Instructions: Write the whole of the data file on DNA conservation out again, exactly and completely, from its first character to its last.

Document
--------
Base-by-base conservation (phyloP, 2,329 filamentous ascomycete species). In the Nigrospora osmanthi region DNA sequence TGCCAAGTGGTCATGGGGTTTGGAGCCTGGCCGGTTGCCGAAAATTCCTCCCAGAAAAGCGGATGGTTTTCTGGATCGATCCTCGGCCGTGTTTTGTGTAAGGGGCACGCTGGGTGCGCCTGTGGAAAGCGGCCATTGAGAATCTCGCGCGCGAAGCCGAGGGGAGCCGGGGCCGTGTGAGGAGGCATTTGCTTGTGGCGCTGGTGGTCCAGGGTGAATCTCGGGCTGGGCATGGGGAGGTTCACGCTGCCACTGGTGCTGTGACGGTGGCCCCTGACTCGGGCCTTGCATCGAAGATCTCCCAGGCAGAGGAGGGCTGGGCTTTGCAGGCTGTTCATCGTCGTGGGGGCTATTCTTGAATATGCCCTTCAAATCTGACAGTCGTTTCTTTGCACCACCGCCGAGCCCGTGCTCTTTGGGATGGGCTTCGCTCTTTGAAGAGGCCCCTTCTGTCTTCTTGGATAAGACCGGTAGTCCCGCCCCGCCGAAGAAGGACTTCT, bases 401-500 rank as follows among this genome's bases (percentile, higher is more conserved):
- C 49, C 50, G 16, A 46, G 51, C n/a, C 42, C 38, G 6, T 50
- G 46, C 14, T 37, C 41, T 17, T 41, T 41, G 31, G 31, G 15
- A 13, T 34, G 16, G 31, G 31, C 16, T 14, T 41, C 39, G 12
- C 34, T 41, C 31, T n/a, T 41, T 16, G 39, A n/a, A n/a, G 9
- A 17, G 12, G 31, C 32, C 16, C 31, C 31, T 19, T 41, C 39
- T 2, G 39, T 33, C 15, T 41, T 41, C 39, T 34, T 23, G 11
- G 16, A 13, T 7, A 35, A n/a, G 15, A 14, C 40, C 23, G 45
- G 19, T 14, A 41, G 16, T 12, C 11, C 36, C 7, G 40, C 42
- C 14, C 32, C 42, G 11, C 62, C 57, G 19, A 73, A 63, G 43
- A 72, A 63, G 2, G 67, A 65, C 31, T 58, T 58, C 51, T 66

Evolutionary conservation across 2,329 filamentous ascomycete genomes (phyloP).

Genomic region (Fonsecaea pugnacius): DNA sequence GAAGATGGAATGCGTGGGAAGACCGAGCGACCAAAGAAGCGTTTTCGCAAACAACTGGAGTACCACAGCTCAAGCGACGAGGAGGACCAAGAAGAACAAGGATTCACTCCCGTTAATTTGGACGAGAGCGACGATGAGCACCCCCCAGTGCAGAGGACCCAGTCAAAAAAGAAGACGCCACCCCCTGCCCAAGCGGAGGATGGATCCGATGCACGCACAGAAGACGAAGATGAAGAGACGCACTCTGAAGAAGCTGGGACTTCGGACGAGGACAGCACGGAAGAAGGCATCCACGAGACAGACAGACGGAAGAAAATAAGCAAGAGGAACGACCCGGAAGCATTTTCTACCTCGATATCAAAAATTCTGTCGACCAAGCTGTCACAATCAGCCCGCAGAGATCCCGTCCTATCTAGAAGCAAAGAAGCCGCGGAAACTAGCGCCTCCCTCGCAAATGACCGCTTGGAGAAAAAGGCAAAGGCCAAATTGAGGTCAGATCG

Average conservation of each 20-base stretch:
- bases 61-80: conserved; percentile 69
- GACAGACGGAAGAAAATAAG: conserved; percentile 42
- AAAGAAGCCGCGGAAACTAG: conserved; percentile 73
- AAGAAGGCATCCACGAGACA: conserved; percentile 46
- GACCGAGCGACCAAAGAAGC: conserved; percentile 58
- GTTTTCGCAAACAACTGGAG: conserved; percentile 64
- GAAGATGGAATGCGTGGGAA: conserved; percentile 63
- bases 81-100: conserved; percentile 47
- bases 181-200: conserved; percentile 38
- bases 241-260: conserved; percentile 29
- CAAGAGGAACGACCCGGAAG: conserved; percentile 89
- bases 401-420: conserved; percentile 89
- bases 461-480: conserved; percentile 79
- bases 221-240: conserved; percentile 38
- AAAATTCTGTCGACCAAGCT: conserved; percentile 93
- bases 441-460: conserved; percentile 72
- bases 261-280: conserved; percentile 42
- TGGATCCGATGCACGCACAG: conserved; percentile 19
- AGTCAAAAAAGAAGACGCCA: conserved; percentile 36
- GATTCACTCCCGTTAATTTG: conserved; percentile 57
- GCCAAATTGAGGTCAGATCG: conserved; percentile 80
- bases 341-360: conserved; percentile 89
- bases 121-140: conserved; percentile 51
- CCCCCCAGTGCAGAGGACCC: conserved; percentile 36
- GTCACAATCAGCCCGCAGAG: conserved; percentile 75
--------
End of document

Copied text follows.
Base-by-base conservation (phyloP, 2,329 filamentous ascomycete species). In the Nigrospora osmanthi region DNA sequence TGCCAAGTGGTCATGGGGTTTGGAGCCTGGCCGGTTGCCGAAAATTCCTCCCAGAAAAGCGGATGGTTTTCTGGATCGATCCTCGGCCGTGTTTTGTGTAAGGGGCACGCTGGGTGCGCCTGTGGAAAGCGGCCATTGAGAATCTCGCGCGCGAAGCCGAGGGGAGCCGGGGCCGTGTGAGGAGGCATTTGCTTGTGGCGCTGGTGGTCCAGGGTGAATCTCGGGCTGGGCATGGGGAGGTTCACGCTGCCACTGGTGCTGTGACGGTGGCCCCTGACTCGGGCCTTGCATCGAAGATCTCCCAGGCAGAGGAGGGCTGGGCTTTGCAGGCTGTTCATCGTCGTGGGGGCTATTCTTGAATATGCCCTTCAAATCTGACAGTCGTTTCTTTGCACCACCGCCGAGCCCGTGCTCTTTGGGATGGGCTTCGCTCTTTGAAGAGGCCCCTTCTGTCTTCTTGGATAAGACCGGTAGTCCCGCCCCGCCGAAGAAGGACTTCT, bases 401-500 rank as follows among this genome's bases (percentile, higher is more conserved):
- C 49, C 50, G 16, A 46, G 51, C n/a, C 42, C 38, G 6, T 50
- G 46, C 14, T 37, C 41, T 17, T 41, T 41, G 31, G 31, G 15
- A 13, T 34, G 16, G 31, G 31, C 16, T 14, T 41, C 39, G 12
- C 34, T 41, C 31, T n/a, T 41, T 16, G 39, A n/a, A n/a, G 9
- A 17, G 12, G 31, C 32, C 16, C 31, C 31, T 19, T 41, C 39
- T 2, G 39, T 33, C 15, T 41, T 41, C 39, T 34, T 23, G 11
- G 16, A 13, T 7, A 35, A n/a, G 15, A 14, C 40, C 23, G 45
- G 19, T 14, A 41, G 16, T 12, C 11, C 36, C 7, G 40, C 42
- C 14, C 32, C 42, G 11, C 62, C 57, G 19, A 73, A 63, G 43
- A 72, A 63, G 2, G 67, A 65, C 31, T 58, T 58, C 51, T 66

Evolutionary conservation across 2,329 filamentous ascomycete genomes (phyloP).

Genomic region (Fonsecaea pugnacius): DNA sequence GAAGATGGAATGCGTGGGAAGACCGAGCGACCAAAGAAGCGTTTTCGCAAACAACTGGAGTACCACAGCTCAAGCGACGAGGAGGACCAAGAAGAACAAGGATTCACTCCCGTTAATTTGGACGAGAGCGACGATGAGCACCCCCCAGTGCAGAGGACCCAGTCAAAAAAGAAGACGCCACCCCCTGCCCAAGCGGAGGATGGATCCGATGCACGCACAGAAGACGAAGATGAAGAGACGCACTCTGAAGAAGCTGGGACTTCGGACGAGGACAGCACGGAAGAAGGCATCCACGAGACAGACAGACGGAAGAAAATAAGCAAGAGGAACGACCCGGAAGCATTTTCTACCTCGATATCAAAAATTCTGTCGACCAAGCTGTCACAATCAGCCCGCAGAGATCCCGTCCTATCTAGAAGCAAAGAAGCCGCGGAAACTAGCGCCTCCCTCGCAAATGACCGCTTGGAGAAAAAGGCAAAGGCCAAATTGAGGTCAGATCG

Average conservation of each 20-base stretch:
- bases 61-80: conserved; percentile 69
- GACAGACGGAAGAAAATAAG: conserved; percentile 42
- AAAGAAGCCGCGGAAACTAG: conserved; percentile 73
- AAGAAGGCATCCACGAGACA: conserved; percentile 46
- GACCGAGCGACCAAAGAAGC: conserved; percentile 58
- GTTTTCGCAAACAACTGGAG: conserved; percentile 64
- GAAGATGGAATGCGTGGGAA: conserved; percentile 63
- bases 81-100: conserved; percentile 47
- bases 181-200: conserved; percentile 38
- bases 241-260: conserved; percentile 29
- CAAGAGGAACGACCCGGAAG: conserved; percentile 89
- bases 401-420: conserved; percentile 89
- bases 461-480: conserved; percentile 79
- bases 221-240: conserved; percentile 38
- AAAATTCTGTCGACCAAGCT: conserved; percentile 93
- bases 441-460: conserved; percentile 72
- bases 261-280: conserved; percentile 42
- TGGATCCGATGCACGCACAG: conserved; percentile 19
- AGTCAAAAAAGAAGACGCCA: conserved; percentile 36
- GATTCACTCCCGTTAATTTG: conserved; percentile 57
- GCCAAATTGAGGTCAGATCG: conserved; percentile 80
- bases 341-360: conserved; percentile 89
- bases 121-140: conserved; percentile 51
- CCCCCCAGTGCAGAGGACCC: conserved; percentile 36
- GTCACAATCAGCCCGCAGAG: conserved; percentile 75